Subject: Graphics Cards | August 5, 2012 - 08:33 PM | Tim Verry
Tagged: nvidia, kepler, gtx 660ti, graphics cards, gaming
Update: US-based retailers are starting to list the GTX 660 Ti as well, and at least one card is listed for $299, so there may be some hope despite the $349.99 MSRP. See the $299 PNY GTX 660 Ti graphics card here.
The GTX 660 Ti is an NVIDIA Kepler-based graphics card that has seen several leaks and even a full review ahead of official release. In the leaked review, rumored specifications were confirmed, and the card was shown to be very close to the existing GTX 670 GPU. Sometimes it was merely a couple of frames behind the $400+ GPU.
On the podcast, Ryan, Josh, and Jeremy speculated that–should the GTX 660 Ti be priced closer to the $300 mark in the rumored $300-400 pricing–it would be a very desirable gaming graphics card. Hardware-wise, the GTX 660 Ti is nearly identical to the GTX 670, and only sees a reduction in the memory bus from 256-bit to 192-bit. For a $100 cheaper card, gamers would be getting extremely close to the performance of the much more expensive GTX 670 Kepler card.
Unfortunately, it may not be the gaming card that people have been hoping for. According to Tom’s Hardware, a Swedish retailer has listed the GTX 660 Ti on its website for pre-orders at just under $400. At that price point, the GTX 660 Ti is much less desirable, and will be hard to justify versus springing for the GTX 670 for a bit more money.
Here’s hoping that the pre-order pricing is simply higher than the prices people will see once actual cards from NVIDIA and partners are officially released en masse. Do you think that there is still hope for the GTX 660 Ti as the gaming card of choice, or will you be looking elsewhere?
Subject: Graphics Cards | August 3, 2012 - 05:42 PM | Jeremy Hellstrom
Tagged: MSI GTX680 Lightning, LN2 BIOS, factory overclocked, gtx 680, MSI Afterburner, overvolting
[H]ard|OCP recently tested the highly overclocked MSI GTX 680 Lightning, but because of the new release of the MSI Afterburner 2.2.3 tool they decided to retest to see if the new Afterburner will raise the ceiling on their maximum overclock. This new version allows voltage control of the GPU, the memory, and the PLL which ought to help push the card to higher frequencies. That did certainly turn out to be the case as they saw noticeable increases to all of the clocks on the card and more importantly translated into improvements in game play. When they used the LN2 BIOS the improvements were even more impressive. Remember that volt modding will shorten the lifespan of the card, but what a life it will have while it survives.
"Today we are revisiting the MSI GeForce GTX 680 Lightning video card. with its long-promised GPU and RAM voltage tweaking Afterburner software. We test both the stock BIOS and "LN2 BIOS" to find the best possible gaming experience the Lightning has to offer, and determine if the performance justifies the price."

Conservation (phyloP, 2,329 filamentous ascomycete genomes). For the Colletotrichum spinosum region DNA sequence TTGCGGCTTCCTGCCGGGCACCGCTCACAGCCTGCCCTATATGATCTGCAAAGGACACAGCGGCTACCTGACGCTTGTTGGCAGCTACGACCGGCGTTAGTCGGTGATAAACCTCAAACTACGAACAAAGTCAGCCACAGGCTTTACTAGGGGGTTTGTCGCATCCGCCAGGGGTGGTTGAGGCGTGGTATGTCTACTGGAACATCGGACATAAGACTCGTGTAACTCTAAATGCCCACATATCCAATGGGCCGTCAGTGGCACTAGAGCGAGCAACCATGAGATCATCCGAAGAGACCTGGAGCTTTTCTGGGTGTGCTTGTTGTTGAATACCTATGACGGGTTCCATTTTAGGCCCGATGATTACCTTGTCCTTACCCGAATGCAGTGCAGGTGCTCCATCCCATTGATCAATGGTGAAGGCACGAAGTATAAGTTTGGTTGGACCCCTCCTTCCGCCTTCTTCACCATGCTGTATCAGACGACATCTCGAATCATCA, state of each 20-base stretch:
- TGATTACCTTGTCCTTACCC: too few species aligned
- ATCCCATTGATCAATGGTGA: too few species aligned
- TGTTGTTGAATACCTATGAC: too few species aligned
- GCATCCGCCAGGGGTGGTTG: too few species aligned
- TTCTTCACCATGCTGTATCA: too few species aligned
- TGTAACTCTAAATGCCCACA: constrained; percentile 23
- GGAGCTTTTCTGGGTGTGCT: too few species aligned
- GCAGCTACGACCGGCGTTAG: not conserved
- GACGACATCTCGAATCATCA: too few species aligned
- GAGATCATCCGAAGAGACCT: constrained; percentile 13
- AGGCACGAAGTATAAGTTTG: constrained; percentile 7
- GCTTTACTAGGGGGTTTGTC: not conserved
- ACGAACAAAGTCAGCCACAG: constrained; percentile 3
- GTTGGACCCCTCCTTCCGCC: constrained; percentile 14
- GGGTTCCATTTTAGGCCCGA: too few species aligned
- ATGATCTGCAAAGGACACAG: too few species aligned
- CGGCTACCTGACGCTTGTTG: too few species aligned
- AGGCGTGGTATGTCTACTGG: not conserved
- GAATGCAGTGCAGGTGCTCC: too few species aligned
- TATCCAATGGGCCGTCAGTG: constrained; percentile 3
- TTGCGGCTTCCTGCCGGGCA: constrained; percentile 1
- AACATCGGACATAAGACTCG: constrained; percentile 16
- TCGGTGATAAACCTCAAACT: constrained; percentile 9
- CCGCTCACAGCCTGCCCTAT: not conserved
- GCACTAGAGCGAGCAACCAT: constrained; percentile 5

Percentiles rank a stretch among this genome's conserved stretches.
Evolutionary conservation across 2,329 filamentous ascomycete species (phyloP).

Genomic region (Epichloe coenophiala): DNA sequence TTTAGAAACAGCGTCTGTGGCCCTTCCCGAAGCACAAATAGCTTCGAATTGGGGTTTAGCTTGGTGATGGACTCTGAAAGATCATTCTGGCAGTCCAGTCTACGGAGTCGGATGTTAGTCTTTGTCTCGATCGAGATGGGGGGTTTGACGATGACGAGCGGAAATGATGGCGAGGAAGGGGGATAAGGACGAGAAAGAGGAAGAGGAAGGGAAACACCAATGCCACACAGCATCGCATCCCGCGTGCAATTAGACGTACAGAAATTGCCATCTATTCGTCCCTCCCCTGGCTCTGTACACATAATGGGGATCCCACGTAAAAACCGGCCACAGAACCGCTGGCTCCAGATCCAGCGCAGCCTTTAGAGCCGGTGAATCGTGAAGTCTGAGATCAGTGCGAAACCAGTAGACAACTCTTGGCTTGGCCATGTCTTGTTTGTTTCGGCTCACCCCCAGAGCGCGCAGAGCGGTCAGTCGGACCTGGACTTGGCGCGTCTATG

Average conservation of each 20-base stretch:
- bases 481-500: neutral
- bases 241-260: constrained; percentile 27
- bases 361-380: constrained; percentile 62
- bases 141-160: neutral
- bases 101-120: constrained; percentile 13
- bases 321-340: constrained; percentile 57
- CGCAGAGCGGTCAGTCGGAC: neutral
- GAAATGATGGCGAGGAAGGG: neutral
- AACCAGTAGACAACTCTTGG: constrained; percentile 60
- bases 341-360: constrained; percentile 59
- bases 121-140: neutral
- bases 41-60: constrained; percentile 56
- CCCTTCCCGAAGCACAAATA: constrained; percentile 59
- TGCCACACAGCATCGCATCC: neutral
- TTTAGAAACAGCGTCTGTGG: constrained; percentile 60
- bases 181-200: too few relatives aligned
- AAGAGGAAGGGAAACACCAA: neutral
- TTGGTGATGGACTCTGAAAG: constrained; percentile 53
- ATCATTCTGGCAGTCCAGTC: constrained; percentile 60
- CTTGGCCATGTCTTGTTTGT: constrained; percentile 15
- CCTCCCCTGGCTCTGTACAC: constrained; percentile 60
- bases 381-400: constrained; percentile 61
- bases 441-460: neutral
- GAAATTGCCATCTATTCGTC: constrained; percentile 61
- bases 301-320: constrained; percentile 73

Here are some more Graphics Card articles from around the web:
- EVGA GeForce GTX 680 Classified 4GB with EVBOT @ Guru of 3D
- Gigabyte GTX 680 Super Over Clock 2GB Graphics Card Review @ eTeknix
- Nvidia GeForce GTX 690 SLI @ Hardware.info
- ASUS GeForce GTX 670 DirectCU II TOP@Bjorn3D
- NVIDIA GEFORCE GTX 660 Ti 2GB @ Tweaktown
- KFA GeForce GTX 680 LTD OC 2 GB @ techPowerUp
- ARCTIC Accelero Hybrid AIO Video Card Cooler @ Tweaktown
- Arctic Accelero Twin Turbo II VGA Cooler Review @ Hardware Secrets
- Arctic Accelero Xtreme III VGA Cooler Review @ Hardware Secrets
- A New Dawn DX11 Demo Compared to the Old Dawn @ [H]ard|OCP
- XFX Radeon HD7850 2GB Black Edition Video Card Review @ Legit Reviews
- Club3D HD 7850 Royal Queen 1 GB @ techPowerUp
- Gigabyte Radeon HD 7970 Super OverClock @ TechSpot
- HIS Radeon HD 7970 X IceQ X2 Turbo 3GB Overclocked @ Tweaktown
- Gigabyte HD 7970 Super OC 3 GB @ techPowerUp
- AMD Radeon HD 7970 Video Card Review @ Madshrimps
- Sapphire TOXIC 7970 GHz 6GB Graphics Card Review @ HardwareHeaven
Subject: General Tech, Graphics Cards, Processors, Systems | July 31, 2012 - 08:35 PM | Scott Michaud
Eurogamer and Digital Foundry believe that a next-generation Xbox developer kit somehow got into the hands of an internet user looking to fence it for $10,000. If the rumors are true, a few interesting features are included in the kit: an Intel CPU and an NVIDIA graphics processor.
A little PC perspective on console gaming news…
If the source and people who corroborate it are telling the truth: somehow Microsoft lost control of a single developer’s kit for their upcoming Xbox platform. Much like their Cupertino frenemies who lost an iPhone 4 in a bar which was taken and sold for $5000 to a tech blog, the current owner of the Durango devkit is looking for a buyer for a mere $10000. It is unlikely he found it on a bar stool.